Baker County Road Department 541-523-6417

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Baker County Living

Code of the West


ide open spaces, mountain ranges, few people...these are just a few reasons you either choose to live in rural Eastern Oregon, or may consider moving here. But life out here isn’t quite the same as the city, and we’re not just talking about access to shopping malls or bigbox stores. To offer a little insight, here we reference The Code of the West, a guide to rural living that was compiled by John Clarke, a former commissioner of Larimer County, Colo.

■■Accessing your property Just because your property is easy to access in the summer, conditions in winter may make access more difficult or even impossible.

S. John Collins / Baker City Herald

The rural community of Haines is 10 miles north of Baker City.The Elkhorn Mountains form the backdrop.


It is wise to research the legalities of easements and access roads, especially if access to your property crosses lands owned by private landowners or government agencies.

■■ Baker County Planning Department, 541-523-8219 ROAD MAINTENANCE

Some roads are not regularly maintained (little or no grading, snow plowing, etc.). You will need to find out what level of road maintenance is provided, and who is responsible for maintenance. Also, road damage can occur from inclement weather, flooding and wear-and-tear. Repairs usually depend on budget constraints. In the entire county, only 5 percent of roads are paved (that number is slightly higher if you only count well-traveled

You do give up a few conveniences by living in a rural area — restaurant choices, shopping centers, etc. But that's also why we live here — we like a slower, less-hectic pace of life where three cars is a traffic jam and more than two people in line at the grocery store seems like a crowd.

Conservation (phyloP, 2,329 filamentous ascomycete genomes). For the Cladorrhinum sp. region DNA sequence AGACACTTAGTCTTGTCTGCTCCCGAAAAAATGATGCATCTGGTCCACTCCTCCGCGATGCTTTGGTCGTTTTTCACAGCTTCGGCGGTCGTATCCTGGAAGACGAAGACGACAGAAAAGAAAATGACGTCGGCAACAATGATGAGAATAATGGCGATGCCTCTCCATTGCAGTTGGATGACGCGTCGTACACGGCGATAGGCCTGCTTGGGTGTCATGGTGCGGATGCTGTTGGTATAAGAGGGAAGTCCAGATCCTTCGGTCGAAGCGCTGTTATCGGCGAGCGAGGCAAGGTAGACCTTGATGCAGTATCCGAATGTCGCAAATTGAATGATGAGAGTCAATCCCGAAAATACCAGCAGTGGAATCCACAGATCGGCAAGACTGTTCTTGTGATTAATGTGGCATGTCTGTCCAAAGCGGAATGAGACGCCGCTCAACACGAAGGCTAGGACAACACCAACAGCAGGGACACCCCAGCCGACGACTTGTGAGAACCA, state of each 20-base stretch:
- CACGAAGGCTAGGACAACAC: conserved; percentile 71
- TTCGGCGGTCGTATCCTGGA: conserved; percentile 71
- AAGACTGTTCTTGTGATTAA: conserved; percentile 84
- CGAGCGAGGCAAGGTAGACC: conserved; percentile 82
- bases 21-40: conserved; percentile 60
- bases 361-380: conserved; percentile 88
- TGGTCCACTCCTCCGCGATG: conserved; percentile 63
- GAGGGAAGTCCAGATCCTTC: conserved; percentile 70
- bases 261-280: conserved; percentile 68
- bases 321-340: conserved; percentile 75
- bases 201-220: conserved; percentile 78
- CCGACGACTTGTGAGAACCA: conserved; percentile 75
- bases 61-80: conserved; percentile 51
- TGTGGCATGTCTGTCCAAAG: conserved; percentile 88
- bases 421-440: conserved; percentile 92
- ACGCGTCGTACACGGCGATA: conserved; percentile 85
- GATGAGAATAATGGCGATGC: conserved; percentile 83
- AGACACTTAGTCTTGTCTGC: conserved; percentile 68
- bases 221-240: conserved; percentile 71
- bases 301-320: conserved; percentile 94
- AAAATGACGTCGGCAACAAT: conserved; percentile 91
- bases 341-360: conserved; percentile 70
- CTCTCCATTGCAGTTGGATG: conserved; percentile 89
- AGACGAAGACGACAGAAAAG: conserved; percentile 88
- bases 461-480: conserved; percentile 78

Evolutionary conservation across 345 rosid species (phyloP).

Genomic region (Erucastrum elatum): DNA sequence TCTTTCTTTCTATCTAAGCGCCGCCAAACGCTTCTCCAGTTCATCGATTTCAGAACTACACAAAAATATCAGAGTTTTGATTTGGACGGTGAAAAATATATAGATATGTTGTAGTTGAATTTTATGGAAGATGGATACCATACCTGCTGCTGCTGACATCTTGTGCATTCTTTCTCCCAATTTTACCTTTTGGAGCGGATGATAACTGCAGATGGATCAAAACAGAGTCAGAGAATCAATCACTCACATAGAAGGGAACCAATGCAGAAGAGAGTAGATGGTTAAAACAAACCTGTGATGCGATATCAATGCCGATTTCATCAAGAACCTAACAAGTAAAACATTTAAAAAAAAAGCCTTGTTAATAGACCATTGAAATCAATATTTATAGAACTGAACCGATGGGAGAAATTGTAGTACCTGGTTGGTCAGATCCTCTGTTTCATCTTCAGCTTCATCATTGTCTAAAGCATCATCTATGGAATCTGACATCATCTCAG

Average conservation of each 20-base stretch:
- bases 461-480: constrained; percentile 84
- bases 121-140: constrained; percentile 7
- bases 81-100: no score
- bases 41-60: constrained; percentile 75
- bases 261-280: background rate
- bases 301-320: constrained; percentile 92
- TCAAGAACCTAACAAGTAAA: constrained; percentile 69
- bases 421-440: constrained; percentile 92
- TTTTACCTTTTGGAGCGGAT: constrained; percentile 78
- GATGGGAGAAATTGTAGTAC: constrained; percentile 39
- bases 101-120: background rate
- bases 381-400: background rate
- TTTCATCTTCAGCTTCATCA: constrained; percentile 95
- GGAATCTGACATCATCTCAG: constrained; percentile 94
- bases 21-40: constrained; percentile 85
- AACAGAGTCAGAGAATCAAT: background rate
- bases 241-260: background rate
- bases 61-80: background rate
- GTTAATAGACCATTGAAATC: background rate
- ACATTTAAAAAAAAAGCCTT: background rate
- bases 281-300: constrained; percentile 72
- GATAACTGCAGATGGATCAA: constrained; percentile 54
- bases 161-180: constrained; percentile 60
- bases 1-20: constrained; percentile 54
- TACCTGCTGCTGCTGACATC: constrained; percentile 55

roadways). Gravel roads are likely to be rough, dusty during dry weather, and muddy and slippery during wet weather.


The county does not provide dust abatement — this is up to the private owners, but the county will prepare the road.

■■ Baker County Road Department, 541-523-6417 TRANSPORTING SCHOOL CHILDREN

School bus transportation is provided in most areas of the county. Check with the school district office for information regarding bus routes.

■■ See Page 20 for school contacts DELIVERIES

Check to see if U.S. mail, newspaper and parcel deliveries will be available in your property’s area.

■■ See Page 8

See Page 58

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Baker County Living

Code of the West

S. John Collins / Baker City Herald

Country residents should know who their first responders are in the event of a medical emergency.


When constructing or reconstructing access roads, it is required that you provide access for emergency vehicles such as ambulances and fire trucks. Emergency Medical Services (EMS) Baker County uses the 9-1-1 system, but be aware that emergency response times for law enforcement, fire suppression, medical care, etc., may be a distance away. If you live in an outlying area, you may check with the EMS for information on who the emergency first responder is in that area.

■■ Baker County Dispatch, 541-5236415 UTILITY SERVICES

Water, sewer, electrical, telephone,

Internet, television, trash pickup and other services may not be available in all areas of Baker County.

■■Your property SUITABILITY

Not all parcels are suitable for building or development. County and state land use laws, zoning classifications, etc., will be factors in how land can be used or subdivided.

Permits and Approvals

Construction of structures requires permits and most require inspections. The Baker County Planning Department can tell you if you need permits.

■■ Office: Courthouse, 1995 Fourth St. 541-523-8219, 58